While sometimes I don't know where I stand ecclesiologically (I'm still more pre schism western, conciliarist and Orthodox in outlook than Roman,either traditionalist or modern.) but it's always seemed to me that the SSPX have a more precarious position vis a vis Rome than the sedevacantists.

You're right, how can Bishop Fellay refuse to bring the SSPX under the big tent and into the side chapel along with the FSSP, ICK etc. without actually being condemned as schismatic? And if he does bring the Society to this side chapel arrangement doesn't that sort of make the SSPX lose their thunder so to speak?

I always saw Summorum Pontificum as more of a way to steal the thunder out of traditional groups than anything else anyway.  Traditionalism used to be countercultural, these days it's just like the games and dress up of a renaissance faire off at the country fairgrounds or something--quaint,harmless and ultimately meaningless in the modern Church other than as some sort of personal worldview for individuals and small estranged communities clinging to sacramental life on the hinterlands of the official church. 

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#27
I say, if the Pope were the friend of Tradition, then Paul VI is the greatest Pope in all of Christendom that he surpassed Pope Gregory I.
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#28
A big advantage for the SSPX is that they would be able to work with the bishops and clergy who are friendly to them but not able to come out in the open because of the current situation. I think that is probably uppermost in Fellay's mind as well as the boost the Society it gets for being able to present themselves as being in full communion. That will also be attractive to laity who remain on the fence for now.

C.
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#29
(05-01-2016, 04:09 PM)Cetil Wrote: A big advantage for the SSPX is that they would be able to work with the bishops and clergy who are friendly to them but not able to come out in the open because of the current situation. I think that is probably uppermost in Fellay's mind as well as the boost the Society it gets for being able to present themselves as being in full communion. That will also be attractive to laity who remain on the fence for now.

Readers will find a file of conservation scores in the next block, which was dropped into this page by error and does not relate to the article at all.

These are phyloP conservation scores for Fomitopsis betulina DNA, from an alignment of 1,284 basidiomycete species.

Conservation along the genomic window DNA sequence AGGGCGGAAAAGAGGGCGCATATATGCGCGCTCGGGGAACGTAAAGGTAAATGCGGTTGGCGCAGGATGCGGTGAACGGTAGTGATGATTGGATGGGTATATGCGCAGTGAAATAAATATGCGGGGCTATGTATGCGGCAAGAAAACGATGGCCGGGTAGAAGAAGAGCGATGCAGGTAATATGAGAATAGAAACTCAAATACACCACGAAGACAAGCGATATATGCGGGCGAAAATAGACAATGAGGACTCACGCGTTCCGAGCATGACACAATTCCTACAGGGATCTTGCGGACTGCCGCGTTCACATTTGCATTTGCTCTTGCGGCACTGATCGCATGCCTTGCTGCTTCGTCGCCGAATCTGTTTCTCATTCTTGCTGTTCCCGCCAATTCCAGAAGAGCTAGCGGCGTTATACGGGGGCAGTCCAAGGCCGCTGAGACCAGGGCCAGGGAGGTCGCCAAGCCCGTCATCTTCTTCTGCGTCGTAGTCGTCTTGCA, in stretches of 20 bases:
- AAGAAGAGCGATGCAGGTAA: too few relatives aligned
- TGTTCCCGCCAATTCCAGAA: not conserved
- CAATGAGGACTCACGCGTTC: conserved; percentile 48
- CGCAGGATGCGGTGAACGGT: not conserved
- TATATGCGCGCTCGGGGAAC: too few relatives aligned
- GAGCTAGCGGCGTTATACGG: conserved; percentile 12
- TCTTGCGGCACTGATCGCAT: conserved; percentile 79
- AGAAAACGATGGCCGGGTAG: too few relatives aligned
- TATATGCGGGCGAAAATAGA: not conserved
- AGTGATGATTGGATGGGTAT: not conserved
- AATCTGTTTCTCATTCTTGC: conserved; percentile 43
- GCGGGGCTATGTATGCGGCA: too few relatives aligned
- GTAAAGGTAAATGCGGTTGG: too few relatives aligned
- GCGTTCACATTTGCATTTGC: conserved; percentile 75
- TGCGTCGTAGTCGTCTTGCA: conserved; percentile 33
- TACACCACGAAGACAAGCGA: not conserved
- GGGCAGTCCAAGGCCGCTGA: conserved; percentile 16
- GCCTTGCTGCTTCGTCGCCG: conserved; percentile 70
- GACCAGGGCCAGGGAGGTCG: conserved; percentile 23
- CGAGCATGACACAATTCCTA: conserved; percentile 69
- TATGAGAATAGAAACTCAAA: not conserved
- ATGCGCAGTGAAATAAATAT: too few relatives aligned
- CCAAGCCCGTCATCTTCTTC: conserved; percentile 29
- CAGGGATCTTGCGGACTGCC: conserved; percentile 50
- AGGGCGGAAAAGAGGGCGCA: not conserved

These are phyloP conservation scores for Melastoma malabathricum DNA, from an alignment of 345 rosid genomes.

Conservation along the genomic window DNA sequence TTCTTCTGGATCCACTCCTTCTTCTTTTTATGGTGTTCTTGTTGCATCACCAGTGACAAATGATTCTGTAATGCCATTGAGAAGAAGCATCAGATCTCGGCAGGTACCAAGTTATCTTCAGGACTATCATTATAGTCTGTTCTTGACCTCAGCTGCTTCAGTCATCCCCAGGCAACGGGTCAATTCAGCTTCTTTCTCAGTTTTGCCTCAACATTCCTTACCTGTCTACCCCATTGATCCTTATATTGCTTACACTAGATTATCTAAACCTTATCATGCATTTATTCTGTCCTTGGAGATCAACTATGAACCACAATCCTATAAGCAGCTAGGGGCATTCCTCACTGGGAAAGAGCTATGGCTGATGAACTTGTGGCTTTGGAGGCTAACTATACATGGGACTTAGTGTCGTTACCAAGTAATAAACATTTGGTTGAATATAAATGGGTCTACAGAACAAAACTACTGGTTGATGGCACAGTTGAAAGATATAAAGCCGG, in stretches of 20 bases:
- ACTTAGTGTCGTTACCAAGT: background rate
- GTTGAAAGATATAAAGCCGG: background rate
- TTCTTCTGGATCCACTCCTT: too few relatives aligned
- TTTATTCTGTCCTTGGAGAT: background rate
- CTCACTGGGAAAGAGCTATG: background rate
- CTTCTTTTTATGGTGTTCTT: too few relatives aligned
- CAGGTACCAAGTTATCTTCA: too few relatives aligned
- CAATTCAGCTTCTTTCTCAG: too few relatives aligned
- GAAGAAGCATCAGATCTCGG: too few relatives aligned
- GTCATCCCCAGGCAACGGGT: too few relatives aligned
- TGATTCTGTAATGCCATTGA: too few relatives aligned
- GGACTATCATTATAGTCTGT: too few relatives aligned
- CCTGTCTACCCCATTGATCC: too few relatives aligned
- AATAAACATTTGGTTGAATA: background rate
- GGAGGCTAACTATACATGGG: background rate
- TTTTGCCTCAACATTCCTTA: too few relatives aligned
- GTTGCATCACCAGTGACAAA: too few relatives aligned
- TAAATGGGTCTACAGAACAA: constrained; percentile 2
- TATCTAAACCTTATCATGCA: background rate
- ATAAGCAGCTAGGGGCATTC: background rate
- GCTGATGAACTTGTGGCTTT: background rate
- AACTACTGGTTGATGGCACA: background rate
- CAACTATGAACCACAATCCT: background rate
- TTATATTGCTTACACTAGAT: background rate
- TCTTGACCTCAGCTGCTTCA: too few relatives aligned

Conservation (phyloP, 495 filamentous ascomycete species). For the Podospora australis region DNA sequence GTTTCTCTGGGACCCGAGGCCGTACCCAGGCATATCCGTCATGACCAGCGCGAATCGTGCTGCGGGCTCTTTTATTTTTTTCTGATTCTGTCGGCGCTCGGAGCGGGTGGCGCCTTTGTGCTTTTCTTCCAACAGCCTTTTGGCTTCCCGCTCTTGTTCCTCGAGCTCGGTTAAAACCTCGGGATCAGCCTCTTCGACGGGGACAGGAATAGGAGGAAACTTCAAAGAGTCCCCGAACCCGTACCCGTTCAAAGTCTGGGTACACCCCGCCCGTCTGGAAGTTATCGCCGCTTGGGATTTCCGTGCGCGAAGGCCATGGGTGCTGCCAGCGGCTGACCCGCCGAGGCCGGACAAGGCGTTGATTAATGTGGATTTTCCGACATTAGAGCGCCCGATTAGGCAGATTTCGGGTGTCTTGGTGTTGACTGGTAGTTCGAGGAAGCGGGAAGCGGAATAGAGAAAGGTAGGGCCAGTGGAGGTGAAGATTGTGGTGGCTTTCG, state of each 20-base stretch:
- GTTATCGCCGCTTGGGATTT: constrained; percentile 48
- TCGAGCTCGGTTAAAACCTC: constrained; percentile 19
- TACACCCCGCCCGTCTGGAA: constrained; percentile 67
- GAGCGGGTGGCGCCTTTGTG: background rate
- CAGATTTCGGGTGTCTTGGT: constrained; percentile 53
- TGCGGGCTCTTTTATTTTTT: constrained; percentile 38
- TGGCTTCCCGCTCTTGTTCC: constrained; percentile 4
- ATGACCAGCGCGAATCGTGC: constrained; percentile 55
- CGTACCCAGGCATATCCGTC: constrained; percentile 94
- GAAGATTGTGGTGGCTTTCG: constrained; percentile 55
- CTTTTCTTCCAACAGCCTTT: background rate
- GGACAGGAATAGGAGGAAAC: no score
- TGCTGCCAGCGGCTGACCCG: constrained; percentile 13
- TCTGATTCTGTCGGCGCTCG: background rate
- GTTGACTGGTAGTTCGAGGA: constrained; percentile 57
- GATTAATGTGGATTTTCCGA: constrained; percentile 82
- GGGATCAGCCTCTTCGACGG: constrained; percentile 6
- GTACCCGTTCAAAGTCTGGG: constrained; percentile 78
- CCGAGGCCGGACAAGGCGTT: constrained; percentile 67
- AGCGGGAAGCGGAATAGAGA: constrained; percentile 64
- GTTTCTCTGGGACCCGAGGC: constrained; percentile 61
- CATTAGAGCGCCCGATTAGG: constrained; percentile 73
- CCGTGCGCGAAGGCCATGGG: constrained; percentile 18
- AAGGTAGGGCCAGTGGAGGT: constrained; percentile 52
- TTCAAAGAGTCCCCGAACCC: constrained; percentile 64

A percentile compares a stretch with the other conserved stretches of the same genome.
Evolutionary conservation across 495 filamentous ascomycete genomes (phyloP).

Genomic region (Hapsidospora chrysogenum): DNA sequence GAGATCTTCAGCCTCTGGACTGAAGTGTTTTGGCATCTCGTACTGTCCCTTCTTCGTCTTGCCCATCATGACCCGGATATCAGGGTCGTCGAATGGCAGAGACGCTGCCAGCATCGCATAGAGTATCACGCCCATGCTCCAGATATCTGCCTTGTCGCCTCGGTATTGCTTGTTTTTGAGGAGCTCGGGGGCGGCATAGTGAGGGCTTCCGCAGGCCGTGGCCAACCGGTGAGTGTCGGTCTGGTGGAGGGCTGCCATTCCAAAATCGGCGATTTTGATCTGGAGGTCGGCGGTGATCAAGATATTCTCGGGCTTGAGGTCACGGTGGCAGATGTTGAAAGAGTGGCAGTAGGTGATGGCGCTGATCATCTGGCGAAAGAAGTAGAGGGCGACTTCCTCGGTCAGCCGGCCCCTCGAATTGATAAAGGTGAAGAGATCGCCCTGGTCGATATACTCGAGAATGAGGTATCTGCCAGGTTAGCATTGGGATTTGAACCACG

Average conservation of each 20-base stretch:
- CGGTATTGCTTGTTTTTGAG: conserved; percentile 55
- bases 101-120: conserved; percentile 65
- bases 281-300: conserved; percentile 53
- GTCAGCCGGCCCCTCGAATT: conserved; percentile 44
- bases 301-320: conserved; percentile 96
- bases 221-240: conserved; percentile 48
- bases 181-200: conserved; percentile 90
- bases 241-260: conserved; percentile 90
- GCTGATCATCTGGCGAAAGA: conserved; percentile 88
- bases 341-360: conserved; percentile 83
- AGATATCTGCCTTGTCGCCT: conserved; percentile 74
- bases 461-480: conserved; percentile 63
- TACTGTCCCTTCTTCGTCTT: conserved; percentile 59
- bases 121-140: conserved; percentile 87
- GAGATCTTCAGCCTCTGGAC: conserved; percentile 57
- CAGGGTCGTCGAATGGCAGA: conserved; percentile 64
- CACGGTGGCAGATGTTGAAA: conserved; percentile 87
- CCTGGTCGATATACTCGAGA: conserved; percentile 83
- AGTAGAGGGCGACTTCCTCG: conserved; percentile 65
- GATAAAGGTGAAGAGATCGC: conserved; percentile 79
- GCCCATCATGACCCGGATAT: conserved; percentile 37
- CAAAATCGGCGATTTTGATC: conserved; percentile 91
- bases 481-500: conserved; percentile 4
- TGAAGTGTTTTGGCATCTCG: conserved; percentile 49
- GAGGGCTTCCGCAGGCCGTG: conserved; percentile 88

C.

I also thought of the same thing. It is a sort of double-ended sword, if one can put it that way.
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#30
(05-01-2016, 10:29 AM)formerbuddhist Wrote: What do you think is best for the Society at this point?

In my opinion, which is based on limited facts, I think the SSPX should stall as long as possible in hopes that Rome calls off this unconditional recognition. While I am somewhat concerned about the possibility of a further split within the SSPX, my primary concern has to do with autonomy. I am especially concerned about the autonomy of the SSPX schools and what will become of them if the Society is recognized. Will the schools be forced to use programs that the diocesan schools use, for example? And what will become of the religious affiliated with the SSPX?

I think that the SSPX does "lose some of its thunder" under this sort of arrangement, but frankly, I think that demonstrates that the time is right for some sort of recognition.  The main problem with remaining too long outside the normal structures is just what the SSPX leadership has been saying -- it becomes normal to act independently, and it should not be considered normal.  It is a difficult problem because the SSPX offers many advantages as a result of its status that you wouldn't necessarily think about. For example, you don't have all the silly second collections or the Bishops Appeals. That seems minor, but it also takes out of the Catholic life something that traditionalists have to think about. Anyway, my point is that there are a lot of practical questions that add up to a lot of complication, it seems to me. I'm sure that Bishop Fellay has all these things considered, but I'm curious how they'd work out.

I don't agree that the position with Rome is more precarious than the sedevacantists, though. There is precedent for holding Rome at a distance, and I agree that the SSPX (along with other traditional groups) are the few within the Church who actually respect the papacy at it is meant to be respected. There is precedent for recognizing and resisting. Frankly, the FSSP is basically doing the same thing. If you heard the sermon that I heard yesterday, for example, you'd probably wonder why the SSPX stays out and how the FSSP stays in. I think that both groups' strategies are needed.  But, unlike some sectarian hardliners, I don't think the FSSP has given anything up -- and I say that based on my experience with their priests. So, I have hope that the SSPX will be okay whatever happens.